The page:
According to the AJC and the State Department of Public Health, the first case of Zika virus in Georgia was confirmed today by Center for Disease Control and Prevention. It’s believed the affected individual contracted the virus while traveling to Columbia between the end of December and January, and has fully recovered.
Zika, a virus spread through Aedes mosquito bites, is “explosively spreading” according to CNN. And while there may not be an immediate threat in the U.S. since mosquitoes aren’t usually active in the winter, we need to be prepared for Spring and Summer when mosquitoes start biting. Here’s what you need to know about Zika virus, and how you can keep yourself protected.
The most common symptoms of Zika virus disease are fever, rash, joint pain, and conjunctivitis (red eyes). While usually mild, symptoms can last several days to a week. About one in five people infected with the virus show symptoms. The virus has also been associated with a rise of microcephaly birth defect cases. Pregnant women should avoid traveling to the countries & territories listed below where the virus transmission is ongoing, according to the CDC, or extreme caution should be exercised – being sure to use EPA-registered mosquito repellent, wear light-colored clothing that covers arms and legs, and stay inside in air-conditioned areas, especially when the mosquitoes that transmit Zika are most active, during daytime hours.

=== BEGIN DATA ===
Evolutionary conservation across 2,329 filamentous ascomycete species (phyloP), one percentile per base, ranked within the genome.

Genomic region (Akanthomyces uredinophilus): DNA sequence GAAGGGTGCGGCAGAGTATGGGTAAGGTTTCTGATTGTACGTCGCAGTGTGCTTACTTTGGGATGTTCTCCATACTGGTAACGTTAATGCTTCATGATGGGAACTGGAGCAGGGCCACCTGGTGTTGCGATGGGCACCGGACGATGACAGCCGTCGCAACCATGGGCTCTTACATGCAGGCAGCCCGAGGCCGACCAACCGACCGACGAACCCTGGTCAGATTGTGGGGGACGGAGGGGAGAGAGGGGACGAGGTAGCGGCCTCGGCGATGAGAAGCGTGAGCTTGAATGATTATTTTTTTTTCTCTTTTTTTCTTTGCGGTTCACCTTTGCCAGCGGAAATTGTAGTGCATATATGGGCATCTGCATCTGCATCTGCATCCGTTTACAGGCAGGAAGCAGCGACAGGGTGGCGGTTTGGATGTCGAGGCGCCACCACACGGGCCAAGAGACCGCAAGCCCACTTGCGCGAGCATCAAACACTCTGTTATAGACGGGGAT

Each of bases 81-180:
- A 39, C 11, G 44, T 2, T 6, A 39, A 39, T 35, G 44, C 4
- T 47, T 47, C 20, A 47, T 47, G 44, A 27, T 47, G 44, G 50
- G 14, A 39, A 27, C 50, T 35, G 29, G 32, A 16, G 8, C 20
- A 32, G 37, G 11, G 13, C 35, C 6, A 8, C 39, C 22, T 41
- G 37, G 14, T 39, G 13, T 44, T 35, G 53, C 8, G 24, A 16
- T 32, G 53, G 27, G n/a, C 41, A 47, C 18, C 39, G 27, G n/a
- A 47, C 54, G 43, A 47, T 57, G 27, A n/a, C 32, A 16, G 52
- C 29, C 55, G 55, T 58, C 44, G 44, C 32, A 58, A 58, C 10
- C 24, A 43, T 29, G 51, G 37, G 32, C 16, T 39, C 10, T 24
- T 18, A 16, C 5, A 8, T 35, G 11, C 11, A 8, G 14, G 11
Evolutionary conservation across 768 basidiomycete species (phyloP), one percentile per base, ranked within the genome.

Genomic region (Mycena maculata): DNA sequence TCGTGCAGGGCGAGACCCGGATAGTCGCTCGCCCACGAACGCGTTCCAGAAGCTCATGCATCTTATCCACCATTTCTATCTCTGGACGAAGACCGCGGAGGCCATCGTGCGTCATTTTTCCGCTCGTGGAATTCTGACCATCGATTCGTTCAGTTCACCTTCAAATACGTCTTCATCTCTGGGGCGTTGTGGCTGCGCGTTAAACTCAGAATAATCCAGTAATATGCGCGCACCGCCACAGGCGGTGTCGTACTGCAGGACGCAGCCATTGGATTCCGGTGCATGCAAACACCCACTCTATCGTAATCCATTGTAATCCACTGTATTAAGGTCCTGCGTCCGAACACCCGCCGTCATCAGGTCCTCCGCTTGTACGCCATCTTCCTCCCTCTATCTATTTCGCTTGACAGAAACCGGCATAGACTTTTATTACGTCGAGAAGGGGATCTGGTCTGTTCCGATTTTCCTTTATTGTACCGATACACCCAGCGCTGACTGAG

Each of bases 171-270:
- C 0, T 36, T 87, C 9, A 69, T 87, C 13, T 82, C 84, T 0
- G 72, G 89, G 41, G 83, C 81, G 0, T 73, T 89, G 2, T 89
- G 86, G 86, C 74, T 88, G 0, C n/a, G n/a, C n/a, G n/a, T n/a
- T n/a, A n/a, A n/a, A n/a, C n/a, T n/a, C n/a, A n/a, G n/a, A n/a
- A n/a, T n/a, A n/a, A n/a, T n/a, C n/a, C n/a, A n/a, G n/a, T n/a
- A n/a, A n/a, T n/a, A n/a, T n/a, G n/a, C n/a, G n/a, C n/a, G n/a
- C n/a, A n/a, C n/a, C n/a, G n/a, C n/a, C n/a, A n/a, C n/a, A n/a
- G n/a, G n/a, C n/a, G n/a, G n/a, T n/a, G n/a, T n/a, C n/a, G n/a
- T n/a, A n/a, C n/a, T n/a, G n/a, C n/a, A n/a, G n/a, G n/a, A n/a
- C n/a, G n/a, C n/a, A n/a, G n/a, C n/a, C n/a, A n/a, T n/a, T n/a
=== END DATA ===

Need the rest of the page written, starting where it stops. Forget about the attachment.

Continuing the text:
- El Salvador
- French Guiana
- Puerto Rico
- U.S. Virgin Islands
- Dominican Republic
- Saint Martin
- Cape Verde
There are currently over 30 people in the U.S. who have been diagnosed with the Zika virus, including three pregnant women — two in Illinois and one in New York. All of those infected contracted the virus outside of the U.S.
Another woman in Hawaii is believed to have had the Zika virus after her infant was born with the associated birth defect microcephaly which causes an abnormally small head and brain, which can lead to developmental delays. More than 4,000 children in Brazil have been diagnosed with the condition.
Here are some tips to avoid mosquito bites this summer and reduce your risk:
- Wear mosquito repellent while outside
- Eliminate areas around your home with standing water at least once a week
- Keep your home’s gutters clean
- Remove any litter from yard – mosquitoes can lay eggs in small, discarded items that hold water, such as cans, bottles, wrappers, etc.
- Correct drainage issues
- Dress in light colored, loose fitting clothing when outdoors
- Use GE yellow “bug lights” – these do not repel mosquitoes but, unlike incandescent lights, do not attract them
- Use citronella candles
- Place a large fan on decks or patios – mosquitoes are weak fliers
You can also reduce the amount of adult mosquitoes and mosquito larvae around your home or business with monthly mosquito control service, usually performed during peak mosquito season (April through October in Georgia). An exterminator will inspect your property to identify potential or current mosquito breeding sites and resting areas, eliminate areas of standing water, treat breeding sites to target mosquito larva, and treat resting areas to target adult mosquitoes – like shrubs, ivy, weeds, small trees, and shaded areas.